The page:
The Religious Nature of Nazism
As Sax and Kuntz point out in the introduction to Chapter 6 of their book Inside Hitler’s Germany, “Hitler prided himself on seeing, with a clarity that no one had before possessed, that the essence of any culture was an expression of race” (185). Hitler was not interested so much in the religious aspects of Judaism in his search for total power, but instead in the cultural aspects. He believed in purity of races that as he thought was an ideal that no one had previously thought of. However, in his quick rise to fame within the Nazi party and German society, Hitler becomes a sort of religious idol himself. The beginning of the movie Triumph of the Will is a prime example where Hitler is coming down in a plane, which was still a new technology, to present his ideas and solutions to the people. This scene can be interpreted, as we discussed in class, as Hitler coming down from heaven in order to preach to his people which is reminiscent of Christian ideology. The Nazi party becomes a party that seems much more like a religion than a political party.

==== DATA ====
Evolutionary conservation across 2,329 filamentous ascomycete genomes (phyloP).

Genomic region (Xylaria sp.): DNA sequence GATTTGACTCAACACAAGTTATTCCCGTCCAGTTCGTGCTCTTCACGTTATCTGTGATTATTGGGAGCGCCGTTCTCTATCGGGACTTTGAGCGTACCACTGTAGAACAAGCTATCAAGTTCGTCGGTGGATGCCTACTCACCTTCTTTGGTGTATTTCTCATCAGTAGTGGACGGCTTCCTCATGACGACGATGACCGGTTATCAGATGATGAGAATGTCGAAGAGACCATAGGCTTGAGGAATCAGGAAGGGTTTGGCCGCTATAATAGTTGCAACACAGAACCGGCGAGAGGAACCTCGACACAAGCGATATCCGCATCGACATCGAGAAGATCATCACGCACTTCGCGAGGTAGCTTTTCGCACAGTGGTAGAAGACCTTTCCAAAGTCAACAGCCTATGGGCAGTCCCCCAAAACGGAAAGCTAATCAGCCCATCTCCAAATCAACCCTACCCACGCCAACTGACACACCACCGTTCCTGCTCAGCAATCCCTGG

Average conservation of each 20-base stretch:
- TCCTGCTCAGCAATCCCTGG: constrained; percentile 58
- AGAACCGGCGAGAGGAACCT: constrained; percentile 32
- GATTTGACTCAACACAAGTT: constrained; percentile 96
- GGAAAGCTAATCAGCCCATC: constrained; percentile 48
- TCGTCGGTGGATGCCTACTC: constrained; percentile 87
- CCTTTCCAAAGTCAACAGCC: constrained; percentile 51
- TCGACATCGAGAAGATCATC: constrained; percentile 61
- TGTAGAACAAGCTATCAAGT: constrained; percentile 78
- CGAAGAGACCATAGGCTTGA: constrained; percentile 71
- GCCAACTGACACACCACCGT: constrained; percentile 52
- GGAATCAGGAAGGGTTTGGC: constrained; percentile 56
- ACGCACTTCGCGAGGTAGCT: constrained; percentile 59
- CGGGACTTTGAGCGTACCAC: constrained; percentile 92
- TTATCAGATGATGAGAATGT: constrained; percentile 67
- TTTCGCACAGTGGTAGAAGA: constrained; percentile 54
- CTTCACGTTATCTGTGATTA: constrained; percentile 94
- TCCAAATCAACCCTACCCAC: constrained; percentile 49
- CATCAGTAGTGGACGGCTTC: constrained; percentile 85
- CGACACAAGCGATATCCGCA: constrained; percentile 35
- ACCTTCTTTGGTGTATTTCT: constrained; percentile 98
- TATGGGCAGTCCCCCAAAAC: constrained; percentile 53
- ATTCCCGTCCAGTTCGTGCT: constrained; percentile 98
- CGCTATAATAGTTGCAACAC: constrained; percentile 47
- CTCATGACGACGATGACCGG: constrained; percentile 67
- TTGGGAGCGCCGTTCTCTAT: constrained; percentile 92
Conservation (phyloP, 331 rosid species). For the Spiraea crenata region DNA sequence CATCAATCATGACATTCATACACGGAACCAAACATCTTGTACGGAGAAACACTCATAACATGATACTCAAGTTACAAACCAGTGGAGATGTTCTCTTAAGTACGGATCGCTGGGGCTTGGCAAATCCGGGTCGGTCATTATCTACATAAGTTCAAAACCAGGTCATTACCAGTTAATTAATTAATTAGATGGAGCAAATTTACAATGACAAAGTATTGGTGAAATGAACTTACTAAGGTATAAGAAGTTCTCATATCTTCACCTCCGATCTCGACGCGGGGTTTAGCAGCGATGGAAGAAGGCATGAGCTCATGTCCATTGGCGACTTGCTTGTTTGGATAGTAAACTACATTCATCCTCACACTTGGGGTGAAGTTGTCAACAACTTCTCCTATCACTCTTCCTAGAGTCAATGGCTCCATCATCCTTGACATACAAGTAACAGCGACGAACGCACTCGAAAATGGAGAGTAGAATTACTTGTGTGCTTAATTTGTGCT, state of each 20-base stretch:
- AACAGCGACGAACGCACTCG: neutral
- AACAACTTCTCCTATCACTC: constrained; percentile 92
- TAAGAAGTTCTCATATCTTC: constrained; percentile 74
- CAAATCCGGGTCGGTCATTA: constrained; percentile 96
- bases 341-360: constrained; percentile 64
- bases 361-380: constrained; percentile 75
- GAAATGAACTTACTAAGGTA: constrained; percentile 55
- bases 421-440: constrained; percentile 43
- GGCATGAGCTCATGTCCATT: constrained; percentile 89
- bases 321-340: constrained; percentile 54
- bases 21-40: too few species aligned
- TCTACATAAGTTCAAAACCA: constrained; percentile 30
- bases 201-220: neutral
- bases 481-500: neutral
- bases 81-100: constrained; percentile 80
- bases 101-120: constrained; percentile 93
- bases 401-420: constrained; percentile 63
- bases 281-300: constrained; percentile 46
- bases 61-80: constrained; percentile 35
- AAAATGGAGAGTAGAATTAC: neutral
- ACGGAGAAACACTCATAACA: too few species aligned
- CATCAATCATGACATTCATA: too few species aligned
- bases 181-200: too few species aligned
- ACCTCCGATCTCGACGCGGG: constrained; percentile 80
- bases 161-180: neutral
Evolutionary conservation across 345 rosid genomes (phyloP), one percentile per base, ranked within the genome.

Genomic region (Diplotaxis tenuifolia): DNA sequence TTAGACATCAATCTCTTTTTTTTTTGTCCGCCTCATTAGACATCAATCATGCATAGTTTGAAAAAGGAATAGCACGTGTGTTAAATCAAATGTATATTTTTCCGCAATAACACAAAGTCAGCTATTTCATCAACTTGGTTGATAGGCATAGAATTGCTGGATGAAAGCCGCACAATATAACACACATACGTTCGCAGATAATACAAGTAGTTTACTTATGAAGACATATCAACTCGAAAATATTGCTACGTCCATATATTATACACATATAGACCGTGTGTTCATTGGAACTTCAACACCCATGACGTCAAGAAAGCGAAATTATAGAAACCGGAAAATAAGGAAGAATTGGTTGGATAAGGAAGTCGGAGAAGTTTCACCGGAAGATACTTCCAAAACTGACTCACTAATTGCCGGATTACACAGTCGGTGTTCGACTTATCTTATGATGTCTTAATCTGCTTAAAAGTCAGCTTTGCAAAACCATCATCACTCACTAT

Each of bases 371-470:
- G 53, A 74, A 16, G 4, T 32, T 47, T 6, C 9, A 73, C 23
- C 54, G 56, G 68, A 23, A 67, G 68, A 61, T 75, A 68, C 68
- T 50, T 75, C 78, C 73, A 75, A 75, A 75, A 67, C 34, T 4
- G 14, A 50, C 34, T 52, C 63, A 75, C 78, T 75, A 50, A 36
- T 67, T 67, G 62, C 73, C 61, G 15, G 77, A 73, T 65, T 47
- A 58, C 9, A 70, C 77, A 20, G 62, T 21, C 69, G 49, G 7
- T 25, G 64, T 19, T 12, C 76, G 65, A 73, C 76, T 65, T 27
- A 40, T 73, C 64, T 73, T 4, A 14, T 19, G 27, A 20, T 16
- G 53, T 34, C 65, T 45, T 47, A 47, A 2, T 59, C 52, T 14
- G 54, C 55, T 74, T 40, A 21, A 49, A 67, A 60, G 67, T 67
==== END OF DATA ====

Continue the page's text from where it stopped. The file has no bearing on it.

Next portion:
Another aspect of Hitler’s use of religion in order to gain power comes from twisting Christian stories into fitting his ideals but this brings up several questions upon further consideration. As discussed in class, Hitler uses the Fortunate Fall story in order to show that the Jews were just as evil as the serpent who tricked Mary into eating the poisonous apple. An aspect of this that I am also curious about is how Hitler used the idea that the woman, Mary, was the one who in the end corrupted the human destiny as assigned by god. Did Hitler further criticize Jewish women due to this analogy? Was this a place where there was a large hole in Hitler’s twisting of stories?
Sax, Benjamin, and Dieter Kuntz. Inside Hitler’s Germany: A Documentary History of Life in the Third Reich. D.C. Heath and Company, 1992. 185.
Triumph of the Will. 1935. Film.